Holness Pushes to Keep People Out of Jail
BROWARD COUNTY, FL – At the November 14 Broward County Commission meeting, commissioners unanimously supported Commissioner Holness’ agenda item to direct the Broward County Attorney’s office to expand the current ordinance and create Broward County Adult Civil Citation Program for cannabis and will include non-violent misdemeanor offenses under Florida law.
In attendance at the commission meeting and voicing their support of Holness’ item were Chief Judge Jack Tuter, Seventeenth Judicial Circuit of Florida; Brenda D. Forman, Broward County Clerk of Courts; Howard Finkelstein, Public Defender, Broward County; David Sharp, Broward Sheriff’s Office; and the State Attorney’s Office. Eligible offenses would include but are not limited to, possession of drug paraphernalia, disorderly conduct, littering, loitering, passion of alcoholic beverages by persons under age 21, retail theft of a shopping cart.
The importance of those in attendance from the judicial and court system is to be noted as Clerk of Court Brenda Forman offered her office as a centralized clearing house for information needed by law enforcement to implement the program, an important component needed by law enforcement. Broward County Public Defender Finkelstein thanked Commissioner Holness for introducing this item championing this issue Finkelstein gave a history lesson as he brought to everyone’s attention for the past 60 years Broward County has had an institutionalized racist justice system. He shared The Sarasota Tribune did a study that showed African Americans are not only arrested at percentages that are completely dramatically inconsistent with white people but their sentences are also far more harsh. “We have created a Jim Crow criminal justice system where when you walk into the courtrooms in Broward County almost every single person in that courtroom that’s handcuffed is black and when you put all of your law enforcement officials in poor black communities, don’t be surprised that the people that get arrested are poor and black. This bill will allow law enforcement to continue doing what they’re doing but at the same time not inflict the damage that has been done to the African American community in Broward County for the past four decades. We owe this to poor communities of color to start taking steps to remedy the harm that we have inflicted for the past four decades,” said Finkelstein.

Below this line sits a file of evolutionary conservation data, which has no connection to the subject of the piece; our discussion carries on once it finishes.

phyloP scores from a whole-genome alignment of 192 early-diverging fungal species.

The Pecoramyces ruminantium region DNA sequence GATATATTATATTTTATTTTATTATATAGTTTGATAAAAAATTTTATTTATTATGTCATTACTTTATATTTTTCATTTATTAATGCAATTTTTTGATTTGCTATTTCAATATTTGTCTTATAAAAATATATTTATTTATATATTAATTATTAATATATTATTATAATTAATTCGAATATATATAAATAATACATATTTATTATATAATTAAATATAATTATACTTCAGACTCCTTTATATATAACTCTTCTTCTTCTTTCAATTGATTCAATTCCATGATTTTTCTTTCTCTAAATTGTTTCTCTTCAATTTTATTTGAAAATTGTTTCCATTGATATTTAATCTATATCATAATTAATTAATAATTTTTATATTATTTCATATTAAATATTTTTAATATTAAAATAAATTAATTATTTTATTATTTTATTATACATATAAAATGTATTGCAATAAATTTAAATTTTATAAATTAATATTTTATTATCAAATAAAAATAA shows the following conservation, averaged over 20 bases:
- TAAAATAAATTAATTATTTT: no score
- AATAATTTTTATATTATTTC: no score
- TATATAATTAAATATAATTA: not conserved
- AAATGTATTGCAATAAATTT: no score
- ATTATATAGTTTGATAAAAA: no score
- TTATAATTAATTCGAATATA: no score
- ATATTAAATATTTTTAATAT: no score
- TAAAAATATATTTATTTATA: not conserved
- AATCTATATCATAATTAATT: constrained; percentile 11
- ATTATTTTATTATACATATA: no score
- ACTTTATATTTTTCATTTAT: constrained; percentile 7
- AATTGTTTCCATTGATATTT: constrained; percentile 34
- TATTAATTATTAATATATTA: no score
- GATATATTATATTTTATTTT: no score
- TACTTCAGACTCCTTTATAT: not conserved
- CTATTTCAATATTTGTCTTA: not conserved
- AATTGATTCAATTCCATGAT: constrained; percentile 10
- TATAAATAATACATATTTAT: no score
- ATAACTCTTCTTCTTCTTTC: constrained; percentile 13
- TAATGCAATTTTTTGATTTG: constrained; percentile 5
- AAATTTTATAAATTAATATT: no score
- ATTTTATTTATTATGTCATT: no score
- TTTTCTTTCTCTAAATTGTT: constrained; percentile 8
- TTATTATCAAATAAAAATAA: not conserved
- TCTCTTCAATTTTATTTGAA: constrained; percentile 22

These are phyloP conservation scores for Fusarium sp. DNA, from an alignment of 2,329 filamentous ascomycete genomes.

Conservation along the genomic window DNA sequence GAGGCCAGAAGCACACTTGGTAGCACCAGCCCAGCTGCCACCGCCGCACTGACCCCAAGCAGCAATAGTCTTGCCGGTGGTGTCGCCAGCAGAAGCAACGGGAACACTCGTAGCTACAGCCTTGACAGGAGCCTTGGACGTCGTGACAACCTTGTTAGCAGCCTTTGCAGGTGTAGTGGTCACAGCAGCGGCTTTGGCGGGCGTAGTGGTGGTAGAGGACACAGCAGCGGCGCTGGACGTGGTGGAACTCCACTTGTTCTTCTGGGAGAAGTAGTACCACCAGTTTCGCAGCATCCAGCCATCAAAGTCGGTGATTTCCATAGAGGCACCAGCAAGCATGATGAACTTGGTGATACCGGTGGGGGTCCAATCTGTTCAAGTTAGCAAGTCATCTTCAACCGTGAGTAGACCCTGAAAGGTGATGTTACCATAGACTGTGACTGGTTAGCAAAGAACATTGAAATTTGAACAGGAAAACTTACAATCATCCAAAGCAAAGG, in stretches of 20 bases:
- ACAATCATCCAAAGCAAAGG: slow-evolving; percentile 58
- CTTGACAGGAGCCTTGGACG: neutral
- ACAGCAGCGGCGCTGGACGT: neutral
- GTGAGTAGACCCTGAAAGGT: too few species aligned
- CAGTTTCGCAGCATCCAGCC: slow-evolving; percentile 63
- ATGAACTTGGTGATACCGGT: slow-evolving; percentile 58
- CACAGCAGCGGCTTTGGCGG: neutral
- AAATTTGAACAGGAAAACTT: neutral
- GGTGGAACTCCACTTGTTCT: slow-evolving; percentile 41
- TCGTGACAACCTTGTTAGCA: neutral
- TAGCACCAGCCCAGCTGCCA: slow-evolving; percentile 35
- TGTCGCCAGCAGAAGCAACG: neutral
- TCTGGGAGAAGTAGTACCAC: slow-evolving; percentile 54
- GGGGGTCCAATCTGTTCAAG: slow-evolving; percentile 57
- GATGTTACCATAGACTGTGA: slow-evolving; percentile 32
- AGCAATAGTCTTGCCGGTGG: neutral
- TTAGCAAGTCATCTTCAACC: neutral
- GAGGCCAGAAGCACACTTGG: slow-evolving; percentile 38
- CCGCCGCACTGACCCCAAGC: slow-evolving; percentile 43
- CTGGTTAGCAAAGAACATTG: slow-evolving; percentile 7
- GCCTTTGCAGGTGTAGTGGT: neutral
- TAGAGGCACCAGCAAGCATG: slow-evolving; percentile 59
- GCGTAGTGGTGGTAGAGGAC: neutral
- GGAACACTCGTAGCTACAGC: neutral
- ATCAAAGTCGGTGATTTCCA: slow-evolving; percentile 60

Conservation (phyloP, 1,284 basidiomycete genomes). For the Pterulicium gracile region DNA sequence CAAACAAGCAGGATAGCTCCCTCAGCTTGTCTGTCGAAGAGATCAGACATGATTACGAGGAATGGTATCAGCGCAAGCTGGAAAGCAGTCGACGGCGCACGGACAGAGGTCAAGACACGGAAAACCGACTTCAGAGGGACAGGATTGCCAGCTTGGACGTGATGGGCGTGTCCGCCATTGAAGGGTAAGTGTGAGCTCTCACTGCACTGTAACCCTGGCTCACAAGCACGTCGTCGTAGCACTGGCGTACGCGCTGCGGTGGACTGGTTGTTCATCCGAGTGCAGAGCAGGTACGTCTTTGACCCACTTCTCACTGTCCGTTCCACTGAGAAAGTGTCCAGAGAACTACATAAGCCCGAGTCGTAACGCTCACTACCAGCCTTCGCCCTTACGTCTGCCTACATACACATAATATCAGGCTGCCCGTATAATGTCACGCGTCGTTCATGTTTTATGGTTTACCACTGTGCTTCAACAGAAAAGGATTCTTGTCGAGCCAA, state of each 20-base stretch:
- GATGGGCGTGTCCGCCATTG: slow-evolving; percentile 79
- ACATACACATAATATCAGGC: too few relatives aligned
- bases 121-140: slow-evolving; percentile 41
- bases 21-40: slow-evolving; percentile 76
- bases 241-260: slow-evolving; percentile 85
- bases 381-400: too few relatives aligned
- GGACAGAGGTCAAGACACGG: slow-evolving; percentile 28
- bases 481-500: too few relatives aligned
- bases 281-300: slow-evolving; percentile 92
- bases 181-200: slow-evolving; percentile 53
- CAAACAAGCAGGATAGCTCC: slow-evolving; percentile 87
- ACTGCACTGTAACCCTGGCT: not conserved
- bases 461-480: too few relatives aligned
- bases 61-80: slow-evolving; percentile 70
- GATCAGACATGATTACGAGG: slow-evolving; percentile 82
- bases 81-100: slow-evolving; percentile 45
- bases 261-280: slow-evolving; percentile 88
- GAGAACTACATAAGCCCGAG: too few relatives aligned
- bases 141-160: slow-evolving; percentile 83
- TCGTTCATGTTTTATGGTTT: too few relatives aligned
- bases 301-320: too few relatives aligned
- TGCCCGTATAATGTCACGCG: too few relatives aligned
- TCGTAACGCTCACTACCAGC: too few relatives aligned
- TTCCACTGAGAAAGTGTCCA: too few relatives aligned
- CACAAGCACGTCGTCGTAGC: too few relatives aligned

Commissioner Holness has spent over a year tirelessly working on this effort, meeting with the City of Fort Lauderdale Commission, Broward County Sheriff Scott Israel, Office of the State Attorney, The Public Defender’s Office, the chief of police from Fort Lauderdale, and other community stakeholders. “Over this process I’ve learned there are a lot of low-income people in our jail system because of petty theft. Judge Tuter pointed out someone could go to a Wal‑Mart and steal $18 worth of items, would be caught, give back the goods to Wal‑Mart, yet the police officer would spend three hours booking that person downtown and then the person gets locked up. They have a $500 to $2,000 cash bond they cannot pay, they couldn’t afford it in the first place, and they are kept in jail, costing $140 a night. We’re spending about $230 million annually on our jail system, which is unsustainable. The civil citation program for juveniles has had a 94% success rate, which comes at a savings of $14 million for tax payers,” said Commissioner Holness.
According to the American Bar Association, individuals who are locked up due to have little to no impact on public safety. With the court system overburdened with minor offense cases, an arrest record can have long term impacts on employability, housing, not to mention the economic impacts.
“Contrary to what some believe, this program is practical and prudent and will hold people accountable for their actions, but if we do not give people a chance they get caught deeper in the system. Holistically this program will benefit our community tremendously and will empower people not to be branded at a young age as a criminal,, as most civil citations are issued to people under the age of 30,” said Commissioner Holness.